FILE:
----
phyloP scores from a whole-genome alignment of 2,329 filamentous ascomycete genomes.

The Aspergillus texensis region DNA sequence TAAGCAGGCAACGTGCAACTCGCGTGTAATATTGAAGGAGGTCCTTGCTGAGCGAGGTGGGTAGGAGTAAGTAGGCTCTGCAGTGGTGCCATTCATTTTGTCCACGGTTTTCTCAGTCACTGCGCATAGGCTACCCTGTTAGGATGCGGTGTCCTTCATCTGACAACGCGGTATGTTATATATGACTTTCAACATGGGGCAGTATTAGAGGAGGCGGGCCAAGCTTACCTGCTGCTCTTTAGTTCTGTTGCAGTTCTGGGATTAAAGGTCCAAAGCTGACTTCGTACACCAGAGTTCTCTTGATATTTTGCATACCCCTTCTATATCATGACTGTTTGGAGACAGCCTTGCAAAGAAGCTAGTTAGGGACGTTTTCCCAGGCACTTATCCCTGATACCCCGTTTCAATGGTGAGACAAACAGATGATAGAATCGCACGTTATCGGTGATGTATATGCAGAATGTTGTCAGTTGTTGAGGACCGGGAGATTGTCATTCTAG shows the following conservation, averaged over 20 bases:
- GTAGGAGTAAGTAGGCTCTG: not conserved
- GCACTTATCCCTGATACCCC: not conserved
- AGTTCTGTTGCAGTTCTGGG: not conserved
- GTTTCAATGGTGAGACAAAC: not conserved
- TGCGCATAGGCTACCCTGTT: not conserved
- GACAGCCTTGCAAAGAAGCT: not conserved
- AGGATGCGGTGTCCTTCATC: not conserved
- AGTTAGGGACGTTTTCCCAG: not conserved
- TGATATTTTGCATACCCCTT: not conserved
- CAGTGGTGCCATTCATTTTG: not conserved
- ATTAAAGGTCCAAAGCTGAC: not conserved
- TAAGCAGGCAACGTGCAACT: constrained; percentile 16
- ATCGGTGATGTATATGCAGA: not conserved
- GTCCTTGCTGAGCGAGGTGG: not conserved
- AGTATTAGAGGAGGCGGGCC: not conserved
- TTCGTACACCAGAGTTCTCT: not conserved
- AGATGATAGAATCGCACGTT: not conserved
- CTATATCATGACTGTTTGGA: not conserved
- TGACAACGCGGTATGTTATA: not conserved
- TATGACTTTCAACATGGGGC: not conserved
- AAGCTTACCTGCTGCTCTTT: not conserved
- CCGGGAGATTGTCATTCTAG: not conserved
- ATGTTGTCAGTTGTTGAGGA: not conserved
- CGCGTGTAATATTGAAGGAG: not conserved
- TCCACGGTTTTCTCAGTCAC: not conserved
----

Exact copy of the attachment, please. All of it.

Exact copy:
phyloP scores from a whole-genome alignment of 2,329 filamentous ascomycete genomes.

The Aspergillus texensis region DNA sequence TAAGCAGGCAACGTGCAACTCGCGTGTAATATTGAAGGAGGTCCTTGCTGAGCGAGGTGGGTAGGAGTAAGTAGGCTCTGCAGTGGTGCCATTCATTTTGTCCACGGTTTTCTCAGTCACTGCGCATAGGCTACCCTGTTAGGATGCGGTGTCCTTCATCTGACAACGCGGTATGTTATATATGACTTTCAACATGGGGCAGTATTAGAGGAGGCGGGCCAAGCTTACCTGCTGCTCTTTAGTTCTGTTGCAGTTCTGGGATTAAAGGTCCAAAGCTGACTTCGTACACCAGAGTTCTCTTGATATTTTGCATACCCCTTCTATATCATGACTGTTTGGAGACAGCCTTGCAAAGAAGCTAGTTAGGGACGTTTTCCCAGGCACTTATCCCTGATACCCCGTTTCAATGGTGAGACAAACAGATGATAGAATCGCACGTTATCGGTGATGTATATGCAGAATGTTGTCAGTTGTTGAGGACCGGGAGATTGTCATTCTAG shows the following conservation, averaged over 20 bases:
- GTAGGAGTAAGTAGGCTCTG: not conserved
- GCACTTATCCCTGATACCCC: not conserved
- AGTTCTGTTGCAGTTCTGGG: not conserved
- GTTTCAATGGTGAGACAAAC: not conserved
- TGCGCATAGGCTACCCTGTT: not conserved
- GACAGCCTTGCAAAGAAGCT: not conserved
- AGGATGCGGTGTCCTTCATC: not conserved
- AGTTAGGGACGTTTTCCCAG: not conserved
- TGATATTTTGCATACCCCTT: not conserved
- CAGTGGTGCCATTCATTTTG: not conserved
- ATTAAAGGTCCAAAGCTGAC: not conserved
- TAAGCAGGCAACGTGCAACT: constrained; percentile 16
- ATCGGTGATGTATATGCAGA: not conserved
- GTCCTTGCTGAGCGAGGTGG: not conserved
- AGTATTAGAGGAGGCGGGCC: not conserved
- TTCGTACACCAGAGTTCTCT: not conserved
- AGATGATAGAATCGCACGTT: not conserved
- CTATATCATGACTGTTTGGA: not conserved
- TGACAACGCGGTATGTTATA: not conserved
- TATGACTTTCAACATGGGGC: not conserved
- AAGCTTACCTGCTGCTCTTT: not conserved
- CCGGGAGATTGTCATTCTAG: not conserved
- ATGTTGTCAGTTGTTGAGGA: not conserved
- CGCGTGTAATATTGAAGGAG: not conserved
- TCCACGGTTTTCTCAGTCAC: not conserved